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Many people lump all dissociative disorders into one: dissociative identity disorder (DID), formerly called multiple personality disorder. This is because DID has long been mischaracterized in books, television, and film as some type of extraordinary or salacious type of disorder. People with DID have been portrayed as unhinged, or even intentionally deceptive at times. This is simply not true, and these inaccurate portrayals have done a lot to set back the understanding of what dissociative disorders are, as well as addressing the fact that there are three major types of dissociative disorders.

What Is a Dissociative Disorder?

In his book, First Person Plural: My Life as a Multiple, Dr. Cameron West describes what it was like struggling with dissociative identity disorder, while also studying to be a psychologist. He writes, “I could write an 86-page essay comparing the features of Borderline Personality Disorder with those of Dissociative Identity Disorder, but I barely knew what day it was, or even what month, never knew where the car was parked when Dusty would come out of the grocery store, couldn’t look in the mirror for fear of what – or whom – I’d see.” This just goes to show that dissociative disorders have nothing to do with personal choice or “deception” (as previously mentioned). Rather, dissociative disorders are mental illnesses wholly out of one’s control.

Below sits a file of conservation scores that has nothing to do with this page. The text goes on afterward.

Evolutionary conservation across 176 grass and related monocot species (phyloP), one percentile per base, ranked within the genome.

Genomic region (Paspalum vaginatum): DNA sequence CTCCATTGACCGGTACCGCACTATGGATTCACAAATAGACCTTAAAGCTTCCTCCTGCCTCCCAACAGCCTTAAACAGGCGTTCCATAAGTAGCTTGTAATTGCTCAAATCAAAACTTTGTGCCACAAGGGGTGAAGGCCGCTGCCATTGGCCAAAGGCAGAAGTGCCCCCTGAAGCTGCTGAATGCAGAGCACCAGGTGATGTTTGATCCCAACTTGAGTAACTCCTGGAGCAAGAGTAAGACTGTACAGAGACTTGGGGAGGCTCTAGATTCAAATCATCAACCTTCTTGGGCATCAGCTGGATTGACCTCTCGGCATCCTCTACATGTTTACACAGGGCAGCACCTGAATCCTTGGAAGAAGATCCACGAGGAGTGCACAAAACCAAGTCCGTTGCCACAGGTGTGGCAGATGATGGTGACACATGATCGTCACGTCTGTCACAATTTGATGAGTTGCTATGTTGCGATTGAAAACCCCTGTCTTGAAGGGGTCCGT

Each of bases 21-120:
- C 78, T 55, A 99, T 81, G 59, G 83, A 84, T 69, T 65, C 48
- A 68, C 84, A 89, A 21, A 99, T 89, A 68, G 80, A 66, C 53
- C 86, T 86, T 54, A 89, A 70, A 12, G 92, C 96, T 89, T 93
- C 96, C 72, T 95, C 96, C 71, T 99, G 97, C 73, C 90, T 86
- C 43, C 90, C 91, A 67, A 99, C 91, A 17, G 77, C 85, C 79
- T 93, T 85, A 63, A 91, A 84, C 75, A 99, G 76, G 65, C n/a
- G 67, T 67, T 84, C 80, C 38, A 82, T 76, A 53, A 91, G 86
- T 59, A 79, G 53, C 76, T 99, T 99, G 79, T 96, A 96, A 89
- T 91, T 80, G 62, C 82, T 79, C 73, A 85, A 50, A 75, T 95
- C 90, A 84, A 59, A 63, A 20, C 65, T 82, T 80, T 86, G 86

As the American Psychiatric Association (APA) explains, “Dissociative disorders involve problems with memory, identity, emotion, perception, behavior and sense of self… Examples of dissociative symptoms include the experience of detachment or feeling as if one is outside one’s body and loss of memory or amnesia. Dissociative disorders are frequently associated with previous experience of trauma.”

Further, there are three major types of dissociative disorders: dissociative amnesia, depersonalization/derealization disorder, and the aforementioned DID. Now, while these three types do share some of the same symptoms and characteristics, they are all very distinct dissociative disorders.

Understanding Dissociative Amnesia

Dissociative amnesia is a disorder that causes individuals not to remember certain aspects of their lives. This is different than simply being forgetful, it involves forgetting very personal information or more commonly forgetting very traumatic events.

Three types of amnesia fall under the category of dissociative amnesia. These include:

  • Selective amnesia: Not being able to remember a specific part of an event or series of events
  • Localized amnesia: Not being able to remember a specific event entirely
  • Generalized amnesia: Involves losing one’s memory of their personal history

As with the other two major types of dissociative disorders, dissociative amnesia is born out of trauma.

Understanding Depersonalization/Derealization Disorder

The next type of dissociative disorder is depersonalization/derealization disorder. This disorder involves feelings of detachment from one’s body or one’s “self.” These symptoms are tied to depersonalization. Derealization involves a feeling of being detached from the world around oneself.